Many experts say that maintaining a connection while keeping strong boundaries to help protect you is one of the best things you can do to help your loved one with an addiction. By keeping some kind of relationship, you can be there emotionally for your loved one. You can also feel good knowing that you have a bond that goes beyond what you can do for your loved one and can be there when they need you.

It’s also important that we learn how to let our loved ones have their own lives. Yes, it’s tempting to want to find “bad” or “failure” in all they do. You’re trying to be ready for all their hard work to collapse, but it’s not actually helping an addicted loved one once they begin a recovery journey. Instead, when you’re always questioning how well your friend or family member is sticking to sobriety, you’re actually making them question themselves.

Instead, let your loved one come to you if he needs help or connection, and trust that things will work out. If you’re struggling with this, you’re not alone, so consider some therapy for yourself during your loved one’s recovery, so you can recover, too.

Speaking of Recovery…

The first thing we all need to do when working to overcome an addiction is get the right kind of help. No matter how meaningful we try to make an addicted loved one’s life, chances are that without essential tools and insight into his personality and what drives his addiction, he simply won’t find a reason that’s strong enough to overcome his addiction.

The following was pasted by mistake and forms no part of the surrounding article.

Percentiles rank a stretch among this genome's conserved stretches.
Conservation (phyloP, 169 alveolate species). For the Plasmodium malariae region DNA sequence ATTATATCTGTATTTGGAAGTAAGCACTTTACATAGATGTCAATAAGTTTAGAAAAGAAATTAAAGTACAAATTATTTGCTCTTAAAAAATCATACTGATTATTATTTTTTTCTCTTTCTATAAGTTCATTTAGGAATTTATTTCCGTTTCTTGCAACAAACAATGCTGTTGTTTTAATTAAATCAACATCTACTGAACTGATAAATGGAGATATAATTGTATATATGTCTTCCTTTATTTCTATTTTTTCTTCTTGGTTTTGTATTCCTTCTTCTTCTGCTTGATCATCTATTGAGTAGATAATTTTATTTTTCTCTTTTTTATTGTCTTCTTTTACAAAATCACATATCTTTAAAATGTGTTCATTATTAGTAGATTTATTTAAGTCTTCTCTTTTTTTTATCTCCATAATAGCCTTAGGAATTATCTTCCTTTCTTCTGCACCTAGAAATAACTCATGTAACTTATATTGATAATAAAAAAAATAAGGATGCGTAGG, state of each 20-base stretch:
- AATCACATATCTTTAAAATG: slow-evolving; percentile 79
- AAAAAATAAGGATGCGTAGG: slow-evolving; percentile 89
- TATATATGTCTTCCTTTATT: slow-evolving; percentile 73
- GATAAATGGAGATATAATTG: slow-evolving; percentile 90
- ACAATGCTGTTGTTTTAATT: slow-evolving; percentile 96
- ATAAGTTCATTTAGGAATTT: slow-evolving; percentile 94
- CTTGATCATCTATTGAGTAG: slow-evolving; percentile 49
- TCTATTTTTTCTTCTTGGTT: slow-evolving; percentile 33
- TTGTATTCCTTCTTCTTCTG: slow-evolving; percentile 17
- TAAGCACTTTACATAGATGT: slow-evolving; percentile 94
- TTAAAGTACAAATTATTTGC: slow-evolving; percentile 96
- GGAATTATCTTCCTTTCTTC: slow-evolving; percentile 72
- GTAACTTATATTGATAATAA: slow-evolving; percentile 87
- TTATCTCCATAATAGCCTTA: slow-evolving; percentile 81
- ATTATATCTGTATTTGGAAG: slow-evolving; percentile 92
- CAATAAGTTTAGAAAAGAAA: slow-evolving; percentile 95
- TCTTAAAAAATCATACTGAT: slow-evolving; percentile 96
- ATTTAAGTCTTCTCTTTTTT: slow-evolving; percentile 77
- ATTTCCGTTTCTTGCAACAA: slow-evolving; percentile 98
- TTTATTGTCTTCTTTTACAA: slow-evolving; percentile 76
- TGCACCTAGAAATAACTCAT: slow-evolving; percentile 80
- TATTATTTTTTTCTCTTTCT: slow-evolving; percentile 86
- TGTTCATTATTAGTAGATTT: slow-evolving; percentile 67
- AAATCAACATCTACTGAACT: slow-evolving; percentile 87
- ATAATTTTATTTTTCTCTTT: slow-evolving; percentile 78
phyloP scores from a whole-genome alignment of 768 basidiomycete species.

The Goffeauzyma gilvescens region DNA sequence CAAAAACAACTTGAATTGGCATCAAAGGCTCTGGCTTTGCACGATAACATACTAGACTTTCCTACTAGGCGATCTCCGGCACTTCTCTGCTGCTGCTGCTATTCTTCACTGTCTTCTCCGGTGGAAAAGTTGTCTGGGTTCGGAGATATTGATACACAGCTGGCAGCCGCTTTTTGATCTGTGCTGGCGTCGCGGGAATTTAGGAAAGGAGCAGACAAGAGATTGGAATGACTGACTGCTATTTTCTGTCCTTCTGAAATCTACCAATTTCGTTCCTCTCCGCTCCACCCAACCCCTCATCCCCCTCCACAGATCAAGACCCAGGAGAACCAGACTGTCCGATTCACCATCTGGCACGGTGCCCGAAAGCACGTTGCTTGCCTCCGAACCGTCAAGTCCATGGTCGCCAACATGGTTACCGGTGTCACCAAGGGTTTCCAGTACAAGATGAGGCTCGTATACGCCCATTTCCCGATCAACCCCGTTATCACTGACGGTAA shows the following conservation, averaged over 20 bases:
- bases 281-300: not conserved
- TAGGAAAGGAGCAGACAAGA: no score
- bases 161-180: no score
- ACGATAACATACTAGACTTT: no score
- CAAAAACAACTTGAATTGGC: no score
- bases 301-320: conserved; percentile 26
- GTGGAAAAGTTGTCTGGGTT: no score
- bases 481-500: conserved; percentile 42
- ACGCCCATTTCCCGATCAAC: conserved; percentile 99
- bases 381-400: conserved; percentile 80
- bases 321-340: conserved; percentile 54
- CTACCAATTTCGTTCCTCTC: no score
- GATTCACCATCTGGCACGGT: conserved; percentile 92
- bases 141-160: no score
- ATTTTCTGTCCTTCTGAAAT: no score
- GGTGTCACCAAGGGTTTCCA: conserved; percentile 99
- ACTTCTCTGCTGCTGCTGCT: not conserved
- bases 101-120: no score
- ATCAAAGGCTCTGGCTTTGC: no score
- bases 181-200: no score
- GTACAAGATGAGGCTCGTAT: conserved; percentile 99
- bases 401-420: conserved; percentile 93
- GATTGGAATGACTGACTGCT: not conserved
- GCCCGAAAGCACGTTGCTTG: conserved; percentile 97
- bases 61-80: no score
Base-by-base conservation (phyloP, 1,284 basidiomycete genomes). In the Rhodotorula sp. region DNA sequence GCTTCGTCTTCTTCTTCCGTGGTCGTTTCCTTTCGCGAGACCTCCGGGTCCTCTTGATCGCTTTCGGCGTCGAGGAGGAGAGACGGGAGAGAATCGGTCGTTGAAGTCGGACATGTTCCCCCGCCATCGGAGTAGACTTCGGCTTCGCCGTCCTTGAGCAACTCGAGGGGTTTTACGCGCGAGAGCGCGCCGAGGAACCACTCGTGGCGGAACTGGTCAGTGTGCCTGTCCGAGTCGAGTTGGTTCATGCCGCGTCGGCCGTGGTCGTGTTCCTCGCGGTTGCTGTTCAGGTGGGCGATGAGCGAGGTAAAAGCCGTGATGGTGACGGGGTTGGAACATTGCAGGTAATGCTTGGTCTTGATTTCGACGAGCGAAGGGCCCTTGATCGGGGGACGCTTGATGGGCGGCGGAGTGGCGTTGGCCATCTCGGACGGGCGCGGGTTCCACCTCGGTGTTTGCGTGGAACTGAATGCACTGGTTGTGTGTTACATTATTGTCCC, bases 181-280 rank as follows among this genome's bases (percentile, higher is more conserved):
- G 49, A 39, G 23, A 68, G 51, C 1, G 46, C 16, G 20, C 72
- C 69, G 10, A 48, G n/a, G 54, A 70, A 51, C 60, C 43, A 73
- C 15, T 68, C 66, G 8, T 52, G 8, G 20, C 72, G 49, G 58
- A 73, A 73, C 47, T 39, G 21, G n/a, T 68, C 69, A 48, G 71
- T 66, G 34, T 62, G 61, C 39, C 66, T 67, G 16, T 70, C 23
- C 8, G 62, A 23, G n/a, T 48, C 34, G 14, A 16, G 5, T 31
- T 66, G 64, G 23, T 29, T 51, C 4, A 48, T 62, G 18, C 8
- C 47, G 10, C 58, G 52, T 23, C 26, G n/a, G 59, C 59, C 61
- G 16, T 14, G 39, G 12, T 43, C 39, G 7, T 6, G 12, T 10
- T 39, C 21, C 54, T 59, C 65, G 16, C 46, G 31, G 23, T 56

Or, if he does, he might find that he really struggles without addiction treatment to help him make sense of the strangeness of recovery. This is why it’s so important to find a really great addiction treatment program that meets your loved one’s needs and lets him know that the opposite of addiction isn’t always sobriety. It’s a life well lived that is full and rich with connections and experiences.

Why not give us a call today and see how we can help you or your loved one start living a life that is free of addiction and worth every moment? Our insurance specialists will help you figure out financing, and our treatment experts know just the kind of treatment program that will work with your personality and preferences and also accepts your insurance.

There is no reason to wait. We can help you get started. Remember, the opposite of addiction isn’t sobriety, but you have to be clean and sober to enjoy the richness that a recovering life can offer.